With those as a base, we can then do a lot of other cool things. For example, a customer can search for a product exactly like they would in a traditional online store and click to instantly jump to that product on the shelf. Or, a customer can view a map of the store and click on a shelf to instantly jump to that location in the store.

        Applying the traditional online store model to groceries is inferior for many reasons. Multiple product sizes is a classic example. Online, even if the size is listed on a product, it can be impossible to tell how large it actually is. In real life, or with our technology, it’s instant. Other examples are similar, where it’s intuitive with our technology, but confusing/frustrating with the traditional online store model.

        • http://www.danshapiro.com/blog Dan Shapiro

          Doesn’t resonate with me. I don’t love the current grocery experience (and I do shop online a lot), but the last thing I want to replicate is the experience of physically looking through shelves to find things.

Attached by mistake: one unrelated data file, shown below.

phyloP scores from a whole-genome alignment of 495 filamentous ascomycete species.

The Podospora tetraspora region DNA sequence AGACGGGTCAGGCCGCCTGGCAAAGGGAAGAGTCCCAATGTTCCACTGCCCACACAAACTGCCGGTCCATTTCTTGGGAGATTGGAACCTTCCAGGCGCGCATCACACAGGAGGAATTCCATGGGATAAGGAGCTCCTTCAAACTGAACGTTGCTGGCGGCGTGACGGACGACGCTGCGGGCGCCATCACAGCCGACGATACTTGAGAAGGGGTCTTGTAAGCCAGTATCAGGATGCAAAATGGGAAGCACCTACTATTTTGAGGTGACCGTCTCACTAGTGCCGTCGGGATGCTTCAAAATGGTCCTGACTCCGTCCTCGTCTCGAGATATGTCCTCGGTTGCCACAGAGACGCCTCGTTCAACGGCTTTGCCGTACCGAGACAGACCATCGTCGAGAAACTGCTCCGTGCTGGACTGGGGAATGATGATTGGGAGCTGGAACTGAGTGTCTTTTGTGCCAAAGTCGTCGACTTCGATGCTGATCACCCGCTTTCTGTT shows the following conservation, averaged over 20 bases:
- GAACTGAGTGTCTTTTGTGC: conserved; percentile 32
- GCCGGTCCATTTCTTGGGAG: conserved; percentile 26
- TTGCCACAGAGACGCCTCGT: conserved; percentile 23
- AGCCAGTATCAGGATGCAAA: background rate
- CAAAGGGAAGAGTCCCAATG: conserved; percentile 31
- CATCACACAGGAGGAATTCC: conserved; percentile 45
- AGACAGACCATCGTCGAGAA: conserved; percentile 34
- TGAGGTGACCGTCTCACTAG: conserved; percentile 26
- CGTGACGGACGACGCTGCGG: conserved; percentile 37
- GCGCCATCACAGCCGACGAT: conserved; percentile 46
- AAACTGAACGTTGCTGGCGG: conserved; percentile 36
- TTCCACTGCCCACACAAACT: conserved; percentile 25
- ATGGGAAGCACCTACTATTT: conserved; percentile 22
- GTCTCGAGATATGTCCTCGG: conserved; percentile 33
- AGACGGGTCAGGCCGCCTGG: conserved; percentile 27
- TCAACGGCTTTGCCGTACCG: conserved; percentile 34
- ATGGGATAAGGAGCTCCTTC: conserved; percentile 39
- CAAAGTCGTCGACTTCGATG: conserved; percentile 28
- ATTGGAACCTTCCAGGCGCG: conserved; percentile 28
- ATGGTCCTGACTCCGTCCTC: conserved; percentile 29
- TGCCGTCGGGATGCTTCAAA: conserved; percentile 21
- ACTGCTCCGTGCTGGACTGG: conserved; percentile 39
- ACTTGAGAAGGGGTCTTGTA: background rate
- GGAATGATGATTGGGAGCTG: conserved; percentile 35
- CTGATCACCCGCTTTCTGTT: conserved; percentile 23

• http://www.facebook.com/yastrum Brodie Yastrum

            Thanks for your comment Dan, and congratulations on your acquisition by Google!

            I agree that the virtual browsing experience isn’t for everyone. When it comes to groceries, the benefits of traditional online shopping still apply. Primarily, the ability to quickly search through thousands or millions of products. For that reason, we integrate the two into a “best of both worlds” experience.

            A great example is the ability to search for a product like you would anywhere else online, then being able to jump to that product on the shelf. From there, you can view all of the alternatives at once and can take advantage of benefits that only shopping in a real grocery store offer, like instantly understanding differences in product size and price/quality.

          • http://www.danshapiro.com/blog Dan Shapiro